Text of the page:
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More than just a party

Reception planning reflects the personality of the couple in their celebration

Suburban Life Magazine

The birds are chirping and spring is reminding us that this is the season when weddings are in bloom. Couples across our communities are preparing to launch their commitment with fanfare, friends and family.

Michelle D’Andrea at The Holiday Inn and William Tell Banquets in Countryside has been getting folks married for 14 years.

“I joke with [couples] that they’ve never been married before but I’m getting married every weekend.”
Karen Garlough at My Chef in Naperville says while online idea-sharing sites, like Pinterest, are growing in popularity for DIY wedding planning, she has her apprehensions.

“Pinterest makes everything look simple and beautiful, but it’s really not. It might take hours to put together… I would say to trust your caterer or your wedding planner because they have so much experience and they know what works and doesn’t work and what’s realistic and what isn’t realistic.”
Another thing that’s really trending in weddings, D’Andrea said, is a country-theme or “natural” style. Items such as wildflowers, chalkboards, mason jars, twine, and candles create a home-spun atmosphere, as opposed to the more traditional glitz and glamour.

 “I had a bride who went out into a prairie and picked her own flowers and that’s what she made her centerpieces out of,” said D’Andrea. “It’s been brought down and is more comfortable.”
Favors, she adds, are becoming less popular.

 “A lot of people don’t want to invest a lot of money into something that’s left on the table,” she says. “They choose a charity and they make a card and they say ‘In lieu of favors we made a donation to Paws of Chicago.’ It’s less stressful for the couple and it’s a set investment.”

As for food, Garlough says stations often are replacing the traditional sit-down dinners.

“What’s nice is the group mingles more, and you can get much more creative,” she explains. “You can have, for example, a burger bar with portabella mushroom burgers, tilapia burgers, and all kinds of creative burgers.”

Garlough adds couples are providing personal touches in their wedding menus.

 “We’re seeing people incorporating regional favorites. It might not be the whole menu but maybe just a portion of it,” she says. “Say you’re from Philadelphia, then you might bring a Philly Cheese Steak sandwich as a late night snack.” Some Chicago favorites can include a Chicago-style hot dog station or Italian Beef sandwiches. Those touches are being expressed in the drinks, too, Garlough says,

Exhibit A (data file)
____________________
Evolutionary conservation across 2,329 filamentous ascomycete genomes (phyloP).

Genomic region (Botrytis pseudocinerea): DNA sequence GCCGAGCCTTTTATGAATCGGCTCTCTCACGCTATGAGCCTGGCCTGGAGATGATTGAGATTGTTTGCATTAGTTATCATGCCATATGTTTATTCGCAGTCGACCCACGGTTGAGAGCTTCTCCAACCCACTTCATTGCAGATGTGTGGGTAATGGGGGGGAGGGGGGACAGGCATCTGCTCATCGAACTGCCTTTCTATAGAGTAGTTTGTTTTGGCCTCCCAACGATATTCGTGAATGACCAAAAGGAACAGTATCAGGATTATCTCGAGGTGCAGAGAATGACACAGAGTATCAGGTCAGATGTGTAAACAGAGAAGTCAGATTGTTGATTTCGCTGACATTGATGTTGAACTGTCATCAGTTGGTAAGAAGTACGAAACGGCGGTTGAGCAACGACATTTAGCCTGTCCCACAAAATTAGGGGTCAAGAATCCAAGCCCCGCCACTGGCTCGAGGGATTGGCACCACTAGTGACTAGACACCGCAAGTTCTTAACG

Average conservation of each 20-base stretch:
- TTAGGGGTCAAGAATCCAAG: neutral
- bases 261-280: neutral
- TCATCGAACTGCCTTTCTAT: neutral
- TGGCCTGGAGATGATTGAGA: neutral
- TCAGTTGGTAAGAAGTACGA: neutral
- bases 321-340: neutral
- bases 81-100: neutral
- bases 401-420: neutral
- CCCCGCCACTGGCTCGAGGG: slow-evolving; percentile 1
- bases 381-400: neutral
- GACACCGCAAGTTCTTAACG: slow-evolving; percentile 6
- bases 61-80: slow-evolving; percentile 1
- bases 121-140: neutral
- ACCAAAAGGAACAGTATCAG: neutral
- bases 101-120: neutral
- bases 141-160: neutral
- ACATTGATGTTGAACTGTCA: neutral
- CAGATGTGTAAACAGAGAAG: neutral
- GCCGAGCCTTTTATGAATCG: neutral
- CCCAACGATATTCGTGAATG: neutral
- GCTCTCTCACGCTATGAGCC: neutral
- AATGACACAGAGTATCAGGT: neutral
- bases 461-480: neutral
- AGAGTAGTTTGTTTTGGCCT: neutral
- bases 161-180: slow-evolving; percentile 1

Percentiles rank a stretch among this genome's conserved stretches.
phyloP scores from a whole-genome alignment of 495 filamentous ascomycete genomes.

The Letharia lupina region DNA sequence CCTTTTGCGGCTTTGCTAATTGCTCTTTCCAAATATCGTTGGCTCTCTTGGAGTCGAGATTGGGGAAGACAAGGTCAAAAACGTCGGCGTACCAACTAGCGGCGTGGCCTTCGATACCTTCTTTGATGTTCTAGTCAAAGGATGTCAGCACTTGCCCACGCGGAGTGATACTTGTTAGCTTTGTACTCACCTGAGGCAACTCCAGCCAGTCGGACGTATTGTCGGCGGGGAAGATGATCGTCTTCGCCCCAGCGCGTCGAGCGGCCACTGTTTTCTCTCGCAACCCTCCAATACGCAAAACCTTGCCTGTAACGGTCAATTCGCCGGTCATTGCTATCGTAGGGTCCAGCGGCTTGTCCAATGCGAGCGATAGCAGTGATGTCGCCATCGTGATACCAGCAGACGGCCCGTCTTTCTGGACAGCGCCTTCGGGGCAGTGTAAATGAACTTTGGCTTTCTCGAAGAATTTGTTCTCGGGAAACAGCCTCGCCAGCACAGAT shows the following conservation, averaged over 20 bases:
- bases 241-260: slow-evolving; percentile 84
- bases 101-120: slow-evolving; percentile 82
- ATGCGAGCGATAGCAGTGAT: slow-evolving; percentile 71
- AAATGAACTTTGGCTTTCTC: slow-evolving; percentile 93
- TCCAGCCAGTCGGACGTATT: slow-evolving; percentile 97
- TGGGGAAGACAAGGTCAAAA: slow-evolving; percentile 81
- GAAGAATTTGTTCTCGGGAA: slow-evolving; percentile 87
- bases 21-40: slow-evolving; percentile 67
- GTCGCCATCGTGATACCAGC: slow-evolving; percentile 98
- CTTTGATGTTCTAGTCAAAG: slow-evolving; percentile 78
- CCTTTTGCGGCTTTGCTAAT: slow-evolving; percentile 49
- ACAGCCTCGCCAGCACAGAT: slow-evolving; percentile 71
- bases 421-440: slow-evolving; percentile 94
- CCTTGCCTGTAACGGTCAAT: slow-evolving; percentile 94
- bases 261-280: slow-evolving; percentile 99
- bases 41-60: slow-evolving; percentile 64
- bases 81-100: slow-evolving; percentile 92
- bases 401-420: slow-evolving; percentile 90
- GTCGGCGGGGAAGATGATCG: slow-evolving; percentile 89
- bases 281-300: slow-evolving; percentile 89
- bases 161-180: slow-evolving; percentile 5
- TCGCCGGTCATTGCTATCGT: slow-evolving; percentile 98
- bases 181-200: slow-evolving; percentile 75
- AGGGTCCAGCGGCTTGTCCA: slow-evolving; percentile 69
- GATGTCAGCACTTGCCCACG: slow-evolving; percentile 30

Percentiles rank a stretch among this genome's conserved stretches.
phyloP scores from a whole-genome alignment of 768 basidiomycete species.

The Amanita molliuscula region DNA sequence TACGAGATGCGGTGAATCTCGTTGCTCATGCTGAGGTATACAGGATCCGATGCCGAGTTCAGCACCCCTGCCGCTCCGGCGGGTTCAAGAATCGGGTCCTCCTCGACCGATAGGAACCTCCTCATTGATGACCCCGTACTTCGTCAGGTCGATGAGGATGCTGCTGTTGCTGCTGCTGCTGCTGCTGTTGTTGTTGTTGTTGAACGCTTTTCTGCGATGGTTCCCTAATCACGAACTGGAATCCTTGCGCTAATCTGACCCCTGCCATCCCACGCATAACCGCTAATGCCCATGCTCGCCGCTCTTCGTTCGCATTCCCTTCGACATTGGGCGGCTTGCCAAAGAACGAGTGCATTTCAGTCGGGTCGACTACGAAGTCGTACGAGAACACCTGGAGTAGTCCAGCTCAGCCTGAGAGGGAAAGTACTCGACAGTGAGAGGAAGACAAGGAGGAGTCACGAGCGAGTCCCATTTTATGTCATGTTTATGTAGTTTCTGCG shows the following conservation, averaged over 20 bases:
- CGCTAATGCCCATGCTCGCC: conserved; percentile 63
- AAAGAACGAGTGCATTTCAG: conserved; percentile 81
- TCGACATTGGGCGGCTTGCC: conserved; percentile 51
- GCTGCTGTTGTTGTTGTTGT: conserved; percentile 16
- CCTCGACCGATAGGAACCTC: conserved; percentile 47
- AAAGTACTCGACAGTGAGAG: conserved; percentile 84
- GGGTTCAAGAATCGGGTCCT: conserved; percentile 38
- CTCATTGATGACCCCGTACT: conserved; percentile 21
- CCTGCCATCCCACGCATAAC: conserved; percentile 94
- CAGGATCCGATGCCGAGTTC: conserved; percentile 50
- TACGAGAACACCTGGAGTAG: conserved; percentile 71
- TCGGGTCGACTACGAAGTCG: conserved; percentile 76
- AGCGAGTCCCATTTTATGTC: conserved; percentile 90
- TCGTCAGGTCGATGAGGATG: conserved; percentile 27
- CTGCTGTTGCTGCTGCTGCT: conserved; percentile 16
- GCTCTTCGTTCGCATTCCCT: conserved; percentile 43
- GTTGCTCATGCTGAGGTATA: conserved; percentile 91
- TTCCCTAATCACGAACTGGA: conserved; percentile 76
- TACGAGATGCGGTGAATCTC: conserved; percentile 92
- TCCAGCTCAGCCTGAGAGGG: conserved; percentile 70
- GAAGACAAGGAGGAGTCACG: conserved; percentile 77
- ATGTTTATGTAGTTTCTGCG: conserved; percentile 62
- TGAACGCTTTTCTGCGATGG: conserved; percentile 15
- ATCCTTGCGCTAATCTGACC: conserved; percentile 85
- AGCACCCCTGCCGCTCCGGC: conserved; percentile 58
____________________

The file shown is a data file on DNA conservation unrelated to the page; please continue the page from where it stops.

“In terms of beverages, we’re seeing a lot of craft beer. That can be a regional favorite as well. From Wisconsin they might say ‘Hey – we want to bring some Spotted Cow.’” There’s not as much of an emphasis on a full bar as there once was, she says. “There’s more of a beer, wine, and soda bar with some really neat craft beers.”

D’Andrea says that while wedding planning can get stressful, it’s important to remember what the day is about.

“A lot of things that I see about the stress level is that it’s not the couples, themselves, but the pressure from everyone else,” she explains. “But it’s not about everyone else. It’s your day. That’s where I see people going off the beaten path when it’s supposed to be a fun and happy moment. ”

Garlough suggests delegation to reduce stress.

“Let’s say a big money saver is designing your own centerpieces. But centerpieces need to be done on the wedding day or the day before, and you are bound to run out of time. The brides will be in tears because they’re stressed out, and a wedding is stressful enough. If you’re going to do your own centerpieces, give that task away, maybe to your bridesmaids. Delegate those kinds of things.”
Budgets are stressors for a lot of couples, as well, D’Andrea says.

“Know what’s important to you and that’s where you invest your money,” she says. “If photography is something that’s important to you, then don’t go cheap on photography. You have to decide where to penny pinch.”

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